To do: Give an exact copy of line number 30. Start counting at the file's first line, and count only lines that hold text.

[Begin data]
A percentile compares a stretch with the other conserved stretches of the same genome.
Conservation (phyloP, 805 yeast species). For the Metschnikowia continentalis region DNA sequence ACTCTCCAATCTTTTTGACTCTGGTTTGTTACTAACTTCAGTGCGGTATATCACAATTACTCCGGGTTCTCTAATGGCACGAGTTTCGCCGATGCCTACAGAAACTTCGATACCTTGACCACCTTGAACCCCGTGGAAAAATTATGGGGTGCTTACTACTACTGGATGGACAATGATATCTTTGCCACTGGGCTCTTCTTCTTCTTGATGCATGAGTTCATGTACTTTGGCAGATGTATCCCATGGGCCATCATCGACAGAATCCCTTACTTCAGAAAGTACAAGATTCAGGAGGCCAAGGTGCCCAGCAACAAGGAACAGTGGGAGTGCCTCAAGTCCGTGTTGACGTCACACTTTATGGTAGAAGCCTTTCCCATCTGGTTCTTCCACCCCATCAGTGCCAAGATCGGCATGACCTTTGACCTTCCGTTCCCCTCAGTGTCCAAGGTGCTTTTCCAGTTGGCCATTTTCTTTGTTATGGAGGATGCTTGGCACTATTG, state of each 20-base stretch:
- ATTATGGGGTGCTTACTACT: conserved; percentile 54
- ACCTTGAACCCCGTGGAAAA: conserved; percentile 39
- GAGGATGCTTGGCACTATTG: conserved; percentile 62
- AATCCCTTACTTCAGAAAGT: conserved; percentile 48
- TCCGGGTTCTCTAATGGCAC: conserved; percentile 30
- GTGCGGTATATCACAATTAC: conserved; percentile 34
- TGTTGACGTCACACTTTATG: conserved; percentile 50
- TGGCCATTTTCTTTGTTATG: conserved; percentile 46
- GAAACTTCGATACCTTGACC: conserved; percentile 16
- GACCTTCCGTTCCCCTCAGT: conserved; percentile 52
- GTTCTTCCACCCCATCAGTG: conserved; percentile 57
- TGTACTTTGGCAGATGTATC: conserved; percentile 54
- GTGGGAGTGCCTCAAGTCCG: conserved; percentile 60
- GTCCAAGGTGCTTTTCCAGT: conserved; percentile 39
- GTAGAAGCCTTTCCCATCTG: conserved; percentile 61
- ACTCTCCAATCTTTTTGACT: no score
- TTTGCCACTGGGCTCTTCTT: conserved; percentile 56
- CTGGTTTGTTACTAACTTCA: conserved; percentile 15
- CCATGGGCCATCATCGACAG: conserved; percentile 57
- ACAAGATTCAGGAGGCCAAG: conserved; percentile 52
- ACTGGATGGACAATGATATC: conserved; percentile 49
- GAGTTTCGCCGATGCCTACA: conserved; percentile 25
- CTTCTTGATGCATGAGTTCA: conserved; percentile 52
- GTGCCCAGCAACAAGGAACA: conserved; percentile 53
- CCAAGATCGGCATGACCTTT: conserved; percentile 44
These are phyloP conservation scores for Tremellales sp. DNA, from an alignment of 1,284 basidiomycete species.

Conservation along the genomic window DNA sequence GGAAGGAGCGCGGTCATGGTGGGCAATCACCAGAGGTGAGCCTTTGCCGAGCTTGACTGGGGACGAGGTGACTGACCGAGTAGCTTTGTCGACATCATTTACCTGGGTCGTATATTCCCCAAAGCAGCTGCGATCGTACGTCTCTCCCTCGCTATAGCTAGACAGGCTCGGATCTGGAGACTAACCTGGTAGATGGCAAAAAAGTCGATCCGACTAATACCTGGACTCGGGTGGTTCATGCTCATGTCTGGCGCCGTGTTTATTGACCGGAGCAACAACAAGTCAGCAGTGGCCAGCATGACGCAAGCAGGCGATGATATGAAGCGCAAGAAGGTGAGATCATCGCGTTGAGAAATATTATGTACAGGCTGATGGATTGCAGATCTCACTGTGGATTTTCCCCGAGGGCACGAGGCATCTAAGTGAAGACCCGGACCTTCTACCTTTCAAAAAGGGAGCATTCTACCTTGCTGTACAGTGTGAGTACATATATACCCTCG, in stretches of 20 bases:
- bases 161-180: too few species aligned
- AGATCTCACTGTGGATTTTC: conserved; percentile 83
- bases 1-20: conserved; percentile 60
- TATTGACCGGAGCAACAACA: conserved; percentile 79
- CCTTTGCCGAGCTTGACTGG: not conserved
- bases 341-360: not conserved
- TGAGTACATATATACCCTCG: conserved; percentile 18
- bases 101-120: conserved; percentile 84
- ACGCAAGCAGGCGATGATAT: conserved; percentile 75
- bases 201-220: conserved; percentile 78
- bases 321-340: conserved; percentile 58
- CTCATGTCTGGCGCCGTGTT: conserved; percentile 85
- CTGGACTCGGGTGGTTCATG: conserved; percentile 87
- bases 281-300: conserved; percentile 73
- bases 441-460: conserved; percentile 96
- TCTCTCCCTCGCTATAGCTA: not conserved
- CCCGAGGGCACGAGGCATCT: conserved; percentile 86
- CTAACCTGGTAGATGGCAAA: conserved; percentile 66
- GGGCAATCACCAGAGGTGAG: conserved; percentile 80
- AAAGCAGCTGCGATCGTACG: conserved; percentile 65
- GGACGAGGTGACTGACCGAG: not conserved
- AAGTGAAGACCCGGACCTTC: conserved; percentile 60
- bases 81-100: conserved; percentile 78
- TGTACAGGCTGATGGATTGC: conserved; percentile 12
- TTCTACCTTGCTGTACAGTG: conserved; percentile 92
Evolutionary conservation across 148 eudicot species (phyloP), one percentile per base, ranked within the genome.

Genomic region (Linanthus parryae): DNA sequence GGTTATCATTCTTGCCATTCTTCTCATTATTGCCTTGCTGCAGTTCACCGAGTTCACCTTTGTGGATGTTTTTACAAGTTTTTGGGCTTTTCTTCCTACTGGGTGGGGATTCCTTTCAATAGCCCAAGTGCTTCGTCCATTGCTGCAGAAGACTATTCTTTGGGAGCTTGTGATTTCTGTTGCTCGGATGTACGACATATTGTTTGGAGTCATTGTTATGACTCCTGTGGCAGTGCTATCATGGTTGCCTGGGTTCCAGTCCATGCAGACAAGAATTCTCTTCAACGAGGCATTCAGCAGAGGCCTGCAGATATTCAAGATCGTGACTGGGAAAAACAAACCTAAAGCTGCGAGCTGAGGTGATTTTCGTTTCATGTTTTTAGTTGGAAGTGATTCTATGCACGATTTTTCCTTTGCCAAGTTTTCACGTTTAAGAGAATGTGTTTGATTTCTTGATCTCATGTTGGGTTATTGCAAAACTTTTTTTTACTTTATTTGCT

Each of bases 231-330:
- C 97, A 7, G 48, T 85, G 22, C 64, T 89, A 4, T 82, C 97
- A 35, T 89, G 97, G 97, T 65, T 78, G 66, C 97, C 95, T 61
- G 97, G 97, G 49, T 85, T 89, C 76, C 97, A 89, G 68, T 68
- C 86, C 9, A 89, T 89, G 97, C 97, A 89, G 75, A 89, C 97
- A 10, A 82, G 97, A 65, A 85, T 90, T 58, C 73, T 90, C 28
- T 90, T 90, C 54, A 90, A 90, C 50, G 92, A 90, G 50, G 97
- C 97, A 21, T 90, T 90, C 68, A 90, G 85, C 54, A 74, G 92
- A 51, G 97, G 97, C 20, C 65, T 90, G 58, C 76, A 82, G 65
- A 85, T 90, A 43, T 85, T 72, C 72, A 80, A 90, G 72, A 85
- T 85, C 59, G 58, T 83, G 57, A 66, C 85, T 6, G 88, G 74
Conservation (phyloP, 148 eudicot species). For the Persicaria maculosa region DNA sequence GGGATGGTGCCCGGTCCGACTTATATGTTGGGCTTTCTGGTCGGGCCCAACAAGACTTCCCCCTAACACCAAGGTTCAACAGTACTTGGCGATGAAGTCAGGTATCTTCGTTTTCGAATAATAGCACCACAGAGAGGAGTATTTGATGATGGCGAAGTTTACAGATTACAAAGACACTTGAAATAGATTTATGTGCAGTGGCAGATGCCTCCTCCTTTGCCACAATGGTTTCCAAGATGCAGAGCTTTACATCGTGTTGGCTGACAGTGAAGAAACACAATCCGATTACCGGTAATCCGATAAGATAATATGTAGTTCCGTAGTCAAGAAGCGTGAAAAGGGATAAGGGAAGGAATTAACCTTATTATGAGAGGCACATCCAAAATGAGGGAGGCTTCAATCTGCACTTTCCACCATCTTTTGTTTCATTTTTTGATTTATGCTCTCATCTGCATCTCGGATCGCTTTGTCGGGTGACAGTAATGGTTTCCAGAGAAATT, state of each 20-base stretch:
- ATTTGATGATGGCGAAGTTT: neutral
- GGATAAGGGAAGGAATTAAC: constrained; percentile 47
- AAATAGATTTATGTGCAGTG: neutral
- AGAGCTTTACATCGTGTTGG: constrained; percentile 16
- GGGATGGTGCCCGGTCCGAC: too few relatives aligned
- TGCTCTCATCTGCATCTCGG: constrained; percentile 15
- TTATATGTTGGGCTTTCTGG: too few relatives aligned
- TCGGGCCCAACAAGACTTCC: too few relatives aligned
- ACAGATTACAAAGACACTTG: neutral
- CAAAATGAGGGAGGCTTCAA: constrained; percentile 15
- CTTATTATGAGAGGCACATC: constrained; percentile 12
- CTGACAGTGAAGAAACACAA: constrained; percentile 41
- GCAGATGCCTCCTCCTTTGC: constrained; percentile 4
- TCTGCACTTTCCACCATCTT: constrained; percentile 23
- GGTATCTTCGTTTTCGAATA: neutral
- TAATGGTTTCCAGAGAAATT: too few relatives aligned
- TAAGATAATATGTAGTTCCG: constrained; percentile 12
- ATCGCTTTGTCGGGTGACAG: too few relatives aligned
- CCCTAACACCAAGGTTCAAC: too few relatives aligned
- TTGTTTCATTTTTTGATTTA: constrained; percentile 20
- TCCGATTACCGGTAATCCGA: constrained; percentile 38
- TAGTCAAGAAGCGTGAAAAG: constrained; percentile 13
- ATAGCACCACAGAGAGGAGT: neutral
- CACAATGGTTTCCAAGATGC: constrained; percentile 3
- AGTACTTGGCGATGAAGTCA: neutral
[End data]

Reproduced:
- bases 161-180: too few species aligned